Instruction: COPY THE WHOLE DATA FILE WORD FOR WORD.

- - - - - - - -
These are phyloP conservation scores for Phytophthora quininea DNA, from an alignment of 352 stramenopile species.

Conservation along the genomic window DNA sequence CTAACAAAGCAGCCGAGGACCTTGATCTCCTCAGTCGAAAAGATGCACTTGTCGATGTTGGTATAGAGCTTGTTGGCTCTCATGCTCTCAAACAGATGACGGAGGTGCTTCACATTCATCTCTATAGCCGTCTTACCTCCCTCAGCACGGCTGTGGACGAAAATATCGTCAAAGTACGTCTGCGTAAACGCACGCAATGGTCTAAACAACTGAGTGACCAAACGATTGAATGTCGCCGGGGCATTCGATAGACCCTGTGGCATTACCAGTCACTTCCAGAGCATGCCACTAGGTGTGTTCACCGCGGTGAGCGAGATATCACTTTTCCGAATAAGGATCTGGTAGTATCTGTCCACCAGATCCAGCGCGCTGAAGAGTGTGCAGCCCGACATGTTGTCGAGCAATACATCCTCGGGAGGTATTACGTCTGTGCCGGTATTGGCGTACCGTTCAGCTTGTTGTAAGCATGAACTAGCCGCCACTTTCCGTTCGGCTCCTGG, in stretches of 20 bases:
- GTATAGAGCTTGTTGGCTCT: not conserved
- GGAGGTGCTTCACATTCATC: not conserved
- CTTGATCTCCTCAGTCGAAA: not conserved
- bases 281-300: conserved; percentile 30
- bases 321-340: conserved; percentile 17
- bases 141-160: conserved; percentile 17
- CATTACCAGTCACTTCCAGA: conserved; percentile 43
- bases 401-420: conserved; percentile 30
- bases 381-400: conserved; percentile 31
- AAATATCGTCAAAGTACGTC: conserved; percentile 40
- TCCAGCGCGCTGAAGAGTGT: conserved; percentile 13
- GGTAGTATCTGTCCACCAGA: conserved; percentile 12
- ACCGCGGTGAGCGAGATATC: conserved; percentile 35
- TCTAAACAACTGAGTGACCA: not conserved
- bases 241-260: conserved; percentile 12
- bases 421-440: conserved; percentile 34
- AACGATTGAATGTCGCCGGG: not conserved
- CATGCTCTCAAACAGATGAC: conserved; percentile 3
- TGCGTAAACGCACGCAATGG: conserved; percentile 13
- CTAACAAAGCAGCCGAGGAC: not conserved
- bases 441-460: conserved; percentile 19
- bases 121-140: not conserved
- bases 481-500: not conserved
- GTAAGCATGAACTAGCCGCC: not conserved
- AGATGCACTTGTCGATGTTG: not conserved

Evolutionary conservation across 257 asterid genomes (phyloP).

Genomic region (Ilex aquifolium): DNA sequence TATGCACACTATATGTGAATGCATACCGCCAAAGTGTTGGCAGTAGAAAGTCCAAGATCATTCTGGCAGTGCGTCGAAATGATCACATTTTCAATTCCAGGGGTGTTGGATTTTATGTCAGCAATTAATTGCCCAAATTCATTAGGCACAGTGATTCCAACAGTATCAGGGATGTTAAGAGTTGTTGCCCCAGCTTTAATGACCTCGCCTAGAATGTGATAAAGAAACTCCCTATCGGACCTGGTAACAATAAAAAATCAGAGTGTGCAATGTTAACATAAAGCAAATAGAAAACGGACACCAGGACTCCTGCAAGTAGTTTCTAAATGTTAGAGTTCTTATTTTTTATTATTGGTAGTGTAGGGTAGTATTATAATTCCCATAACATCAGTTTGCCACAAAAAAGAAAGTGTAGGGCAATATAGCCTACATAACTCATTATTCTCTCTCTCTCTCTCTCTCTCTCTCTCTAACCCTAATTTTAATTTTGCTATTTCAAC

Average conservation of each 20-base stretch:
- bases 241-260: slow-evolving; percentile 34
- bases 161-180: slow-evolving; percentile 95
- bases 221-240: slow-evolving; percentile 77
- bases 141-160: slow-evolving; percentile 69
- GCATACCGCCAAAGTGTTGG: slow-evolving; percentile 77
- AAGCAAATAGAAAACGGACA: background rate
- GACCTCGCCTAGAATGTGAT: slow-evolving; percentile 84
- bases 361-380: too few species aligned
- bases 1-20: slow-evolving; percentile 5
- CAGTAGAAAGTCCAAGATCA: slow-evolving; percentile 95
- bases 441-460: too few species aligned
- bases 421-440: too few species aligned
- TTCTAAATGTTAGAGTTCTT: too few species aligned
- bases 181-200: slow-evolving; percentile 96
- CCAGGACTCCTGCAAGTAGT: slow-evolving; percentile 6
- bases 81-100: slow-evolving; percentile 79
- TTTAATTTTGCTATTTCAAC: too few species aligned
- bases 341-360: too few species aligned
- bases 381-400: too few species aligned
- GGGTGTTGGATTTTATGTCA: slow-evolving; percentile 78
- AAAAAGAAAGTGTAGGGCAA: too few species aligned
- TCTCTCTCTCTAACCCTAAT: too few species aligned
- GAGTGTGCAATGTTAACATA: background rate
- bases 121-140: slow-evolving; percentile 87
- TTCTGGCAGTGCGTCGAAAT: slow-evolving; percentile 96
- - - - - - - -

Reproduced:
These are phyloP conservation scores for Phytophthora quininea DNA, from an alignment of 352 stramenopile species.

Conservation along the genomic window DNA sequence CTAACAAAGCAGCCGAGGACCTTGATCTCCTCAGTCGAAAAGATGCACTTGTCGATGTTGGTATAGAGCTTGTTGGCTCTCATGCTCTCAAACAGATGACGGAGGTGCTTCACATTCATCTCTATAGCCGTCTTACCTCCCTCAGCACGGCTGTGGACGAAAATATCGTCAAAGTACGTCTGCGTAAACGCACGCAATGGTCTAAACAACTGAGTGACCAAACGATTGAATGTCGCCGGGGCATTCGATAGACCCTGTGGCATTACCAGTCACTTCCAGAGCATGCCACTAGGTGTGTTCACCGCGGTGAGCGAGATATCACTTTTCCGAATAAGGATCTGGTAGTATCTGTCCACCAGATCCAGCGCGCTGAAGAGTGTGCAGCCCGACATGTTGTCGAGCAATACATCCTCGGGAGGTATTACGTCTGTGCCGGTATTGGCGTACCGTTCAGCTTGTTGTAAGCATGAACTAGCCGCCACTTTCCGTTCGGCTCCTGG, in stretches of 20 bases:
- GTATAGAGCTTGTTGGCTCT: not conserved
- GGAGGTGCTTCACATTCATC: not conserved
- CTTGATCTCCTCAGTCGAAA: not conserved
- bases 281-300: conserved; percentile 30
- bases 321-340: conserved; percentile 17
- bases 141-160: conserved; percentile 17
- CATTACCAGTCACTTCCAGA: conserved; percentile 43
- bases 401-420: conserved; percentile 30
- bases 381-400: conserved; percentile 31
- AAATATCGTCAAAGTACGTC: conserved; percentile 40
- TCCAGCGCGCTGAAGAGTGT: conserved; percentile 13
- GGTAGTATCTGTCCACCAGA: conserved; percentile 12
- ACCGCGGTGAGCGAGATATC: conserved; percentile 35
- TCTAAACAACTGAGTGACCA: not conserved
- bases 241-260: conserved; percentile 12
- bases 421-440: conserved; percentile 34
- AACGATTGAATGTCGCCGGG: not conserved
- CATGCTCTCAAACAGATGAC: conserved; percentile 3
- TGCGTAAACGCACGCAATGG: conserved; percentile 13
- CTAACAAAGCAGCCGAGGAC: not conserved
- bases 441-460: conserved; percentile 19
- bases 121-140: not conserved
- bases 481-500: not conserved
- GTAAGCATGAACTAGCCGCC: not conserved
- AGATGCACTTGTCGATGTTG: not conserved

Evolutionary conservation across 257 asterid genomes (phyloP).

Genomic region (Ilex aquifolium): DNA sequence TATGCACACTATATGTGAATGCATACCGCCAAAGTGTTGGCAGTAGAAAGTCCAAGATCATTCTGGCAGTGCGTCGAAATGATCACATTTTCAATTCCAGGGGTGTTGGATTTTATGTCAGCAATTAATTGCCCAAATTCATTAGGCACAGTGATTCCAACAGTATCAGGGATGTTAAGAGTTGTTGCCCCAGCTTTAATGACCTCGCCTAGAATGTGATAAAGAAACTCCCTATCGGACCTGGTAACAATAAAAAATCAGAGTGTGCAATGTTAACATAAAGCAAATAGAAAACGGACACCAGGACTCCTGCAAGTAGTTTCTAAATGTTAGAGTTCTTATTTTTTATTATTGGTAGTGTAGGGTAGTATTATAATTCCCATAACATCAGTTTGCCACAAAAAAGAAAGTGTAGGGCAATATAGCCTACATAACTCATTATTCTCTCTCTCTCTCTCTCTCTCTCTCTCTAACCCTAATTTTAATTTTGCTATTTCAAC

Average conservation of each 20-base stretch:
- bases 241-260: slow-evolving; percentile 34
- bases 161-180: slow-evolving; percentile 95
- bases 221-240: slow-evolving; percentile 77
- bases 141-160: slow-evolving; percentile 69
- GCATACCGCCAAAGTGTTGG: slow-evolving; percentile 77
- AAGCAAATAGAAAACGGACA: background rate
- GACCTCGCCTAGAATGTGAT: slow-evolving; percentile 84
- bases 361-380: too few species aligned
- bases 1-20: slow-evolving; percentile 5
- CAGTAGAAAGTCCAAGATCA: slow-evolving; percentile 95
- bases 441-460: too few species aligned
- bases 421-440: too few species aligned
- TTCTAAATGTTAGAGTTCTT: too few species aligned
- bases 181-200: slow-evolving; percentile 96
- CCAGGACTCCTGCAAGTAGT: slow-evolving; percentile 6
- bases 81-100: slow-evolving; percentile 79
- TTTAATTTTGCTATTTCAAC: too few species aligned
- bases 341-360: too few species aligned
- bases 381-400: too few species aligned
- GGGTGTTGGATTTTATGTCA: slow-evolving; percentile 78
- AAAAAGAAAGTGTAGGGCAA: too few species aligned
- TCTCTCTCTCTAACCCTAAT: too few species aligned
- GAGTGTGCAATGTTAACATA: background rate
- bases 121-140: slow-evolving; percentile 87
- TTCTGGCAGTGCGTCGAAAT: slow-evolving; percentile 96